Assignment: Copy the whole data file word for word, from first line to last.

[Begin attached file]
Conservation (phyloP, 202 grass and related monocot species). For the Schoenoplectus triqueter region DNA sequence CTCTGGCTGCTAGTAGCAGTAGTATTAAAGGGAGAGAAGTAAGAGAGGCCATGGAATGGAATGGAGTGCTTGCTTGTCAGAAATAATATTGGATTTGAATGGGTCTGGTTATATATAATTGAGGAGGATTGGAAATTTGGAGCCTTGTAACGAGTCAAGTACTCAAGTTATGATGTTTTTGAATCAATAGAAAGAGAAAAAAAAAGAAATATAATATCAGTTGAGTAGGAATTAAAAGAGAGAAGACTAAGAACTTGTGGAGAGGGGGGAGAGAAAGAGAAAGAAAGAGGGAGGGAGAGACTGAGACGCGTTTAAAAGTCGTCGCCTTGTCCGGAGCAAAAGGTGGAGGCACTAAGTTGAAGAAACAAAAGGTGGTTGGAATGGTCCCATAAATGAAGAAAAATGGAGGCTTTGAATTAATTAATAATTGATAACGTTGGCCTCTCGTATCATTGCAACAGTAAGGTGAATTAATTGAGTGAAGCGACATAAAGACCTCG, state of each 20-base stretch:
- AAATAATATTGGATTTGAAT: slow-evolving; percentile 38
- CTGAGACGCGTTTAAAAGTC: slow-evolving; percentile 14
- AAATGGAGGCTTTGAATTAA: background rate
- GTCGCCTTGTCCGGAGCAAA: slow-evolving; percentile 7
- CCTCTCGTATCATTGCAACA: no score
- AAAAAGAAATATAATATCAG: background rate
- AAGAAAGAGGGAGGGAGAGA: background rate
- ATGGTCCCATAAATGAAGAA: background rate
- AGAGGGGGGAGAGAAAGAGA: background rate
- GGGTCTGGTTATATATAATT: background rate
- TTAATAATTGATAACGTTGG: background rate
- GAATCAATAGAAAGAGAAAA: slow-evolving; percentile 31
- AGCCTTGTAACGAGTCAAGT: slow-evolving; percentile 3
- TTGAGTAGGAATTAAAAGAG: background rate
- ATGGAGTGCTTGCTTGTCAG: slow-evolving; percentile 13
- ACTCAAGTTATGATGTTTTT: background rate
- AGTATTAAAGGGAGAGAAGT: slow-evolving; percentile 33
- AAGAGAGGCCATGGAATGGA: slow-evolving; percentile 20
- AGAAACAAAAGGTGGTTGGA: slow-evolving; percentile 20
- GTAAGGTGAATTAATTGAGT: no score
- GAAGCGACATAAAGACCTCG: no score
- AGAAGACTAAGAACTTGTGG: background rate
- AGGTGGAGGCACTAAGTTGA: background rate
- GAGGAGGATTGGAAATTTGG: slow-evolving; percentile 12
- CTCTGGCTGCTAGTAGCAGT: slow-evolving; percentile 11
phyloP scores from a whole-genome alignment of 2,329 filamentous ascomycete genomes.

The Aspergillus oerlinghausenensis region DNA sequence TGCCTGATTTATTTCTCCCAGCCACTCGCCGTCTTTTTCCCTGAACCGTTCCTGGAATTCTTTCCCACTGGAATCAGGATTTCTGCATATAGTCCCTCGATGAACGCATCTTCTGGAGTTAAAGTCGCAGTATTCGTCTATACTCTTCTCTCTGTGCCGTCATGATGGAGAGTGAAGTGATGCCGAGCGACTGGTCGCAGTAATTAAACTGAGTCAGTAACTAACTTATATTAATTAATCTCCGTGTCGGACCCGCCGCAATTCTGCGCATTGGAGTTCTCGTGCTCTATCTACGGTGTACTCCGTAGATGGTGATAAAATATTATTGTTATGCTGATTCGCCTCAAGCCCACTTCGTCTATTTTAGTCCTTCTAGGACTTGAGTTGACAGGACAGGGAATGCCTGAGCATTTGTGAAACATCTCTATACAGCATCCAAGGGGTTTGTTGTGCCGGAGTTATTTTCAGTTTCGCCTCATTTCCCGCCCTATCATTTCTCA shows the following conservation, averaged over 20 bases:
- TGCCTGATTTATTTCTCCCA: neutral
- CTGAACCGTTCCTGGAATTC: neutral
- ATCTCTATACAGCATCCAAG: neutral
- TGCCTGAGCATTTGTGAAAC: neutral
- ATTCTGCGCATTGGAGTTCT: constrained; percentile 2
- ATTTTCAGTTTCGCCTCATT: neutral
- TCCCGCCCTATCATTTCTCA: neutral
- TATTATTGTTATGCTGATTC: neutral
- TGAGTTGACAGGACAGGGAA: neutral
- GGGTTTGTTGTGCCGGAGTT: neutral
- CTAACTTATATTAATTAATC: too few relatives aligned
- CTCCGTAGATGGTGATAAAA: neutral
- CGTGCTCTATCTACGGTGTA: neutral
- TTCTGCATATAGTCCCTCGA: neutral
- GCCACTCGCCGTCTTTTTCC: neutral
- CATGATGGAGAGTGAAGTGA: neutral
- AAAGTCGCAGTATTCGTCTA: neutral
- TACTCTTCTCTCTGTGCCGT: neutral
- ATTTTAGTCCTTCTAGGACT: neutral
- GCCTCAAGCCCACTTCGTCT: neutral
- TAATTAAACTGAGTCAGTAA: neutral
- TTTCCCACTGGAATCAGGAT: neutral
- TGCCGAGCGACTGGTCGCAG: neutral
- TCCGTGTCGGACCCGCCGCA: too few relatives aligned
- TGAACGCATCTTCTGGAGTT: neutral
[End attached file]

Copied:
Conservation (phyloP, 202 grass and related monocot species). For the Schoenoplectus triqueter region DNA sequence CTCTGGCTGCTAGTAGCAGTAGTATTAAAGGGAGAGAAGTAAGAGAGGCCATGGAATGGAATGGAGTGCTTGCTTGTCAGAAATAATATTGGATTTGAATGGGTCTGGTTATATATAATTGAGGAGGATTGGAAATTTGGAGCCTTGTAACGAGTCAAGTACTCAAGTTATGATGTTTTTGAATCAATAGAAAGAGAAAAAAAAAGAAATATAATATCAGTTGAGTAGGAATTAAAAGAGAGAAGACTAAGAACTTGTGGAGAGGGGGGAGAGAAAGAGAAAGAAAGAGGGAGGGAGAGACTGAGACGCGTTTAAAAGTCGTCGCCTTGTCCGGAGCAAAAGGTGGAGGCACTAAGTTGAAGAAACAAAAGGTGGTTGGAATGGTCCCATAAATGAAGAAAAATGGAGGCTTTGAATTAATTAATAATTGATAACGTTGGCCTCTCGTATCATTGCAACAGTAAGGTGAATTAATTGAGTGAAGCGACATAAAGACCTCG, state of each 20-base stretch:
- AAATAATATTGGATTTGAAT: slow-evolving; percentile 38
- CTGAGACGCGTTTAAAAGTC: slow-evolving; percentile 14
- AAATGGAGGCTTTGAATTAA: background rate
- GTCGCCTTGTCCGGAGCAAA: slow-evolving; percentile 7
- CCTCTCGTATCATTGCAACA: no score
- AAAAAGAAATATAATATCAG: background rate
- AAGAAAGAGGGAGGGAGAGA: background rate
- ATGGTCCCATAAATGAAGAA: background rate
- AGAGGGGGGAGAGAAAGAGA: background rate
- GGGTCTGGTTATATATAATT: background rate
- TTAATAATTGATAACGTTGG: background rate
- GAATCAATAGAAAGAGAAAA: slow-evolving; percentile 31
- AGCCTTGTAACGAGTCAAGT: slow-evolving; percentile 3
- TTGAGTAGGAATTAAAAGAG: background rate
- ATGGAGTGCTTGCTTGTCAG: slow-evolving; percentile 13
- ACTCAAGTTATGATGTTTTT: background rate
- AGTATTAAAGGGAGAGAAGT: slow-evolving; percentile 33
- AAGAGAGGCCATGGAATGGA: slow-evolving; percentile 20
- AGAAACAAAAGGTGGTTGGA: slow-evolving; percentile 20
- GTAAGGTGAATTAATTGAGT: no score
- GAAGCGACATAAAGACCTCG: no score
- AGAAGACTAAGAACTTGTGG: background rate
- AGGTGGAGGCACTAAGTTGA: background rate
- GAGGAGGATTGGAAATTTGG: slow-evolving; percentile 12
- CTCTGGCTGCTAGTAGCAGT: slow-evolving; percentile 11
phyloP scores from a whole-genome alignment of 2,329 filamentous ascomycete genomes.

The Aspergillus oerlinghausenensis region DNA sequence TGCCTGATTTATTTCTCCCAGCCACTCGCCGTCTTTTTCCCTGAACCGTTCCTGGAATTCTTTCCCACTGGAATCAGGATTTCTGCATATAGTCCCTCGATGAACGCATCTTCTGGAGTTAAAGTCGCAGTATTCGTCTATACTCTTCTCTCTGTGCCGTCATGATGGAGAGTGAAGTGATGCCGAGCGACTGGTCGCAGTAATTAAACTGAGTCAGTAACTAACTTATATTAATTAATCTCCGTGTCGGACCCGCCGCAATTCTGCGCATTGGAGTTCTCGTGCTCTATCTACGGTGTACTCCGTAGATGGTGATAAAATATTATTGTTATGCTGATTCGCCTCAAGCCCACTTCGTCTATTTTAGTCCTTCTAGGACTTGAGTTGACAGGACAGGGAATGCCTGAGCATTTGTGAAACATCTCTATACAGCATCCAAGGGGTTTGTTGTGCCGGAGTTATTTTCAGTTTCGCCTCATTTCCCGCCCTATCATTTCTCA shows the following conservation, averaged over 20 bases:
- TGCCTGATTTATTTCTCCCA: neutral
- CTGAACCGTTCCTGGAATTC: neutral
- ATCTCTATACAGCATCCAAG: neutral
- TGCCTGAGCATTTGTGAAAC: neutral
- ATTCTGCGCATTGGAGTTCT: constrained; percentile 2
- ATTTTCAGTTTCGCCTCATT: neutral
- TCCCGCCCTATCATTTCTCA: neutral
- TATTATTGTTATGCTGATTC: neutral
- TGAGTTGACAGGACAGGGAA: neutral
- GGGTTTGTTGTGCCGGAGTT: neutral
- CTAACTTATATTAATTAATC: too few relatives aligned
- CTCCGTAGATGGTGATAAAA: neutral
- CGTGCTCTATCTACGGTGTA: neutral
- TTCTGCATATAGTCCCTCGA: neutral
- GCCACTCGCCGTCTTTTTCC: neutral
- CATGATGGAGAGTGAAGTGA: neutral
- AAAGTCGCAGTATTCGTCTA: neutral
- TACTCTTCTCTCTGTGCCGT: neutral
- ATTTTAGTCCTTCTAGGACT: neutral
- GCCTCAAGCCCACTTCGTCT: neutral
- TAATTAAACTGAGTCAGTAA: neutral
- TTTCCCACTGGAATCAGGAT: neutral
- TGCCGAGCGACTGGTCGCAG: neutral
- TCCGTGTCGGACCCGCCGCA: too few relatives aligned
- TGAACGCATCTTCTGGAGTT: neutral